How Far Is Too Far: 5 Lessons From Retail Stores On Technology

retail technology

If you’re like me, you appreciate it when employees go out of their way to help you. Whether you’re shopping for clothes or looking for groceries, it’s always nice to know that someone is there to help. But there’s always that customer service representative that goes too far – you know, that floor person who’s really nice but needs to leave you alone.

In today’s hyper-competitive market, major retailers and small businesses alike are going out of their way to enhance the customer experience.

But how far is too far?

Nordstrom has recently come under fire after the revelation that the company was using wifi signals from smartphones to track customers’ movements in the store. Sound creepy? That’s not even the worst part. Although Nordstrom’s experiment was only to keep track of customer volume (and stopped in May after customer complaints), other businesses have taken it much further.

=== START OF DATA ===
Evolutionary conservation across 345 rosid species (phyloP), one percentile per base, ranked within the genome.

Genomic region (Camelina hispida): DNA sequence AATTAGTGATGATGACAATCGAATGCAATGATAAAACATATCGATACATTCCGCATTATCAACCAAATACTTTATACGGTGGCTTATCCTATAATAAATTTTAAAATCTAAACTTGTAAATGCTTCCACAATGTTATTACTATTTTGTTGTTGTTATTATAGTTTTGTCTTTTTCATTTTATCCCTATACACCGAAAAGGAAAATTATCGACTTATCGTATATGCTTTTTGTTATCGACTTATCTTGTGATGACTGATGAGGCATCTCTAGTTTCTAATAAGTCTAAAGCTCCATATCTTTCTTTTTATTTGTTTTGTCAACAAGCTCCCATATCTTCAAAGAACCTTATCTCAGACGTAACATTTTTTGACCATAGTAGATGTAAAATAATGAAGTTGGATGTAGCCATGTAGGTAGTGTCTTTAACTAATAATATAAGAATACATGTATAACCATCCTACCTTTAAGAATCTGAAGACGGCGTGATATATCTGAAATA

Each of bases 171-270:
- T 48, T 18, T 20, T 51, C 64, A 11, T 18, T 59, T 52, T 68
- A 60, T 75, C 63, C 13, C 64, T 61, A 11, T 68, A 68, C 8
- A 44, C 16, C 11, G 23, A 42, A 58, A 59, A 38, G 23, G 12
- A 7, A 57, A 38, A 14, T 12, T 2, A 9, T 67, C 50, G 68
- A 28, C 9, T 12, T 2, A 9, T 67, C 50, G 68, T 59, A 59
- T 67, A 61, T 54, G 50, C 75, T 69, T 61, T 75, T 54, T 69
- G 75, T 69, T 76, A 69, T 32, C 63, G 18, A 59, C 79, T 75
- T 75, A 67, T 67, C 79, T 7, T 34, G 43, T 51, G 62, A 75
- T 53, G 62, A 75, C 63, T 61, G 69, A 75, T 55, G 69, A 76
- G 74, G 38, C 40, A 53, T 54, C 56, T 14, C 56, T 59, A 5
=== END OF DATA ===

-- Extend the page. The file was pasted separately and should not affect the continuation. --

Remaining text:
Aside from simply tracking customers’ movements within the store, some businesses are able to collect incredible amounts of data. For instance, the store could collect information from your phone that reveals your sex, where you are standing and for how long, and whether or not you eventually make a purchase.

While the use of technology was designed to enhance the consumer experience, it left some people asking, “Where are the boundaries?”

While all businesses can take advantage of the benefits technology has to offer, how do we balance that fine line between good business and going over the top?